Doctors in clinical practice are confronted by some of the most private, primitive and powerful experiences that can be shared with another. Each of these is dramatic or devastating for the patient, but paradoxically commonplace for the doctor. Being crucial and decisive for patients, licensed tools and protocols are correspondingly powerful and dangerous. In consequence, we can only use them legitimately if we are, or at least seem to be, strong, sagacious, impressively knowledgeable and benevolent. Such formidable requirements tend to involve denying or at least controlling to an extreme degree natural feelings and actions that would otherwise emerge. Disgust, fear or overwhelming sadness may be spontaneous, healthy and authentic reactions to situations that are unsavoury, offensive or tragic. The doctor’s armour of detachment and continence is necessary if he is to get on with the job.
Doctors believe they understand the disease process – that they understand what it means to be sick, to be ill, to be in pain and nauseated and vomiting and dying and dead. Spending so much life in hospital, clinic or theatre allows doctors to believe they understand sickness. And they do to an extent – but it is an understanding limited by perspective. The doctor who has never suffered more than a sore throat or a runny nose fools themselves if they believe this allows them to know in what disease consists. To suffer true illness is to see death in shadows.
How is the patient healed? Through knowledge – of medicine, and of the person. In medicine, we seek to know others – the circumstances of their illness and their lives, the state of their minds and their homes, the quality of their stool and the number of times they have defecated – today, in the past week, in their life? The patient will be asked to bear the insertion of digits into orifices more commonly associated with evacuation – finally agreeing to be observed and tapped and palpated and scanned and hmmed and hahed over by the equivalent of complete strangers – all on the basis of a social contract established when the Art of Physick was more akin to shamanism than science. To assist with the diagnostic process, the patient must expose themselves candidly and to a degree far greater than most well-armoured doctors are comfortable with. But there is a reason for all this. We seek to know the patient more intimately than they know themselves, for to know is to possess the power to heal.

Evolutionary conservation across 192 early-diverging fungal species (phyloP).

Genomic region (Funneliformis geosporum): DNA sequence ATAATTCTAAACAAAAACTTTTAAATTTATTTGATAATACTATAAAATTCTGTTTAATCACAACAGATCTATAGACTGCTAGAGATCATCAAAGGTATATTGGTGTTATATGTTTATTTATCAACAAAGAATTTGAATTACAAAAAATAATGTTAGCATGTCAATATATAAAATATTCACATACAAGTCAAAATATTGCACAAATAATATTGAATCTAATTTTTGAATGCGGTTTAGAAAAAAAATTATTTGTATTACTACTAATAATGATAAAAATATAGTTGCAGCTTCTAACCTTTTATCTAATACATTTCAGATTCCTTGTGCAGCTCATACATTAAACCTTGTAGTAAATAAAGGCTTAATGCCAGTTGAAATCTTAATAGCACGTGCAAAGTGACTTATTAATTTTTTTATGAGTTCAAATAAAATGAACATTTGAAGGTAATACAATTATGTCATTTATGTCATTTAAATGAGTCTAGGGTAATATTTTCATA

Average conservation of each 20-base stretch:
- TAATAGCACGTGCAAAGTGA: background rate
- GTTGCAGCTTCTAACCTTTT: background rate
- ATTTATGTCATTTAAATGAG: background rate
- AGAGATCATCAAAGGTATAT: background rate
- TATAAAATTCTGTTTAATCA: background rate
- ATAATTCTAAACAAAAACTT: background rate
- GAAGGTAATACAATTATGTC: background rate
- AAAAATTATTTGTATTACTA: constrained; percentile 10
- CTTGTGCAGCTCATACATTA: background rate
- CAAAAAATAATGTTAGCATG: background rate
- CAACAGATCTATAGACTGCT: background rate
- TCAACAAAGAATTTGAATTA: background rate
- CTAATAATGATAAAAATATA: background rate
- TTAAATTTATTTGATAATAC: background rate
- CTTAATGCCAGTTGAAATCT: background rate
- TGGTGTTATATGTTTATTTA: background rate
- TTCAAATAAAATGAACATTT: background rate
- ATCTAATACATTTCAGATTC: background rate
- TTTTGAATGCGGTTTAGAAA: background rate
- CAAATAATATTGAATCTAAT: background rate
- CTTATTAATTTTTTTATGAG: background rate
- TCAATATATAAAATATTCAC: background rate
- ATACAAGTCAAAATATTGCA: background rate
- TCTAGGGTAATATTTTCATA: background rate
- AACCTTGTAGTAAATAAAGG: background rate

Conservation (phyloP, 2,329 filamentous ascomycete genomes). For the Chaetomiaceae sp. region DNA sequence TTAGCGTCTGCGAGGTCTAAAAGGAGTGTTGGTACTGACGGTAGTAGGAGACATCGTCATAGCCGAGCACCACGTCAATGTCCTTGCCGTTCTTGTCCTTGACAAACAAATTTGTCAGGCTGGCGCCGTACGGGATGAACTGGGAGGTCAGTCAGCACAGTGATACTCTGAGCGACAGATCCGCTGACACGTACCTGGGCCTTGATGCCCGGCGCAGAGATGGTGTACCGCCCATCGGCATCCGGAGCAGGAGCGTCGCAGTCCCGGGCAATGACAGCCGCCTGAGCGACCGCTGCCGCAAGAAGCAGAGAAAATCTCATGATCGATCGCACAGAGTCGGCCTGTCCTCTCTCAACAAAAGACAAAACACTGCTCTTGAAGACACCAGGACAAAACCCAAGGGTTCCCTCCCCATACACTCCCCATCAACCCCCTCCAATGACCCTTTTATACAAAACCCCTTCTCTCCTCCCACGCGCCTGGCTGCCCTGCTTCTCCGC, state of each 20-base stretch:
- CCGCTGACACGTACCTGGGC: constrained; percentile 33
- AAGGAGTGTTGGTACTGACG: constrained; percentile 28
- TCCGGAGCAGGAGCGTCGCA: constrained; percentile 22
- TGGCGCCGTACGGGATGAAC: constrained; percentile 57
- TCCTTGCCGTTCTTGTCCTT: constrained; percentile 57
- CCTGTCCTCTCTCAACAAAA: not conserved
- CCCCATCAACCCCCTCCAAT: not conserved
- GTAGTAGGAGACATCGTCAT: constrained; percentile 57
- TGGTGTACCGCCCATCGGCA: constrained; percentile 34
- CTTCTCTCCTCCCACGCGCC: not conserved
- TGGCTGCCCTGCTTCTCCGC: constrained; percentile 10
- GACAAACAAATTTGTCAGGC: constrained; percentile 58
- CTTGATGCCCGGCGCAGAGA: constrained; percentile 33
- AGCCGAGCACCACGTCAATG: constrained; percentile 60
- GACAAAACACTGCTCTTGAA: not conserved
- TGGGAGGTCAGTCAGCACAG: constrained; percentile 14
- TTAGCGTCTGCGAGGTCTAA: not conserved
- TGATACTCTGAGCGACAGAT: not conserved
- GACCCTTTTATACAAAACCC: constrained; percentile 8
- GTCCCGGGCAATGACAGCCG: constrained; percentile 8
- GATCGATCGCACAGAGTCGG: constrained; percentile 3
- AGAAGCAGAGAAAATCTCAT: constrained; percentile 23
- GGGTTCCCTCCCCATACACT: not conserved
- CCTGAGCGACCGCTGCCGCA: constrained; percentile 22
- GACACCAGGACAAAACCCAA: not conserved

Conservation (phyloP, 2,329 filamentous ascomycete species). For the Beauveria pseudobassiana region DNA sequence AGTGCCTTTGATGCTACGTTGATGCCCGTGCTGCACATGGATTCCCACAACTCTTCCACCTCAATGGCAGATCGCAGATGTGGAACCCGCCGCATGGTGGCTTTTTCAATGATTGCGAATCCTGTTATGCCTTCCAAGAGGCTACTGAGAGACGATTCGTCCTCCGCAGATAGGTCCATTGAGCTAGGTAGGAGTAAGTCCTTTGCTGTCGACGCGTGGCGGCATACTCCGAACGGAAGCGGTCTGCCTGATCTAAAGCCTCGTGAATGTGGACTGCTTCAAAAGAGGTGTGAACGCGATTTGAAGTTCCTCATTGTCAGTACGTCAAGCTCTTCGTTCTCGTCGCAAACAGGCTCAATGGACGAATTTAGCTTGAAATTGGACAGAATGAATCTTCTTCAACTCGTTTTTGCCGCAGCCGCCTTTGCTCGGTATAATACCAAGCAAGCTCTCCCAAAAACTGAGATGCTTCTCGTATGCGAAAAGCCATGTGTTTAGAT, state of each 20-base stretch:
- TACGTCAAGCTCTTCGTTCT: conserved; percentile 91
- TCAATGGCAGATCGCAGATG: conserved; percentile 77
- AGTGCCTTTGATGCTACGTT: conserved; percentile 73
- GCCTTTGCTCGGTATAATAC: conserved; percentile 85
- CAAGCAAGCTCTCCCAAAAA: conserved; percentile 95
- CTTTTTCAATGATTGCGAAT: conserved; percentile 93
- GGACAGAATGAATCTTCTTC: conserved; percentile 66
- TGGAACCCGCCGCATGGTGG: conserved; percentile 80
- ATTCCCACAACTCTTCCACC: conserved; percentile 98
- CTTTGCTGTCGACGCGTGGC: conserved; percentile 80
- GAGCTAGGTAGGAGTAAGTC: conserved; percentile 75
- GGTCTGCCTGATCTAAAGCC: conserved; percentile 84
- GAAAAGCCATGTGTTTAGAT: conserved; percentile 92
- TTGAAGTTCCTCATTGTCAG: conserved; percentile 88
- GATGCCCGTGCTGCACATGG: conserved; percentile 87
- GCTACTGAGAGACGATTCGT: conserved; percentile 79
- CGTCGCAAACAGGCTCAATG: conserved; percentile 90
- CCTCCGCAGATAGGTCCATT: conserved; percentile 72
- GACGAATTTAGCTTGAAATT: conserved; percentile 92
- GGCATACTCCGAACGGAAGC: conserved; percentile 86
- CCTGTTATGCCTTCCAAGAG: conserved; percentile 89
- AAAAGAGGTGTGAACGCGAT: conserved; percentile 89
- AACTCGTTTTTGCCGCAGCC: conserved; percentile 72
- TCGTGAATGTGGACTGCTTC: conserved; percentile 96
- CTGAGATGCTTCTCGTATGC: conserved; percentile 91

A study from 2008 published in the BMJ found that 71% of doctors described themselves as embarrassed when seeing another doctor (1). But where does this embarrassment come from? Medicine is an occupation founded on paternalism – the cultural icon of the doctor and his patients is perhaps not so far removed from the pastor and his flock, temporally or actually, as we might think – however much modern practice strives to alter this. And it is this ingrained paternalism – vividly demonstrated in the traditionalism and entrenched hierarchical structure of many medical environs – that is most effective at instilling the sense of embarrassment, even shame, that accompanies the doctor filling the role as patient. What father wants to take on the role of the son?
It is the role of the doctor to act as caregiver, and it is this role that can come to define the doctor’s life. It is understandable, then, that illness can be perceived as a revocation of the role of caregiver and ‘regression’ to that of the care-receiver – the patient. In it’s more evidence-based format, the aforementioned embarrassment was stated to stem from a general discomfort with the patient role, concern that the treating doctors might think they were overreacting to trivial illness, discomfort at exposing the self to peers personally and emotionally, and feeling like a failure at the inability to cope with physical or mental illness (1).
Although modern medical folklore insists against it, there is perhaps a deeply buried morsel of the medical psyche that believes that the good doctor – the great doctor – can doctor the self as well as the other. Yet it is interesting that each of us is not fully capable of knowing our self. We lack the objectivity. If to know is to be given the tools to heal, then the isolated doctor is in a singularly difficult position. “Physician, heal thyself,” demands Luke from medicine’s spiritually-minded brethren’s seminal text – but it is a thing easier thought than done. Perhaps the best response to the demand: “physician, heal thyself,” is the recognition that we cannot – that the best way to heal the self is to have someone else do it for you. What else are doctors good for anyway?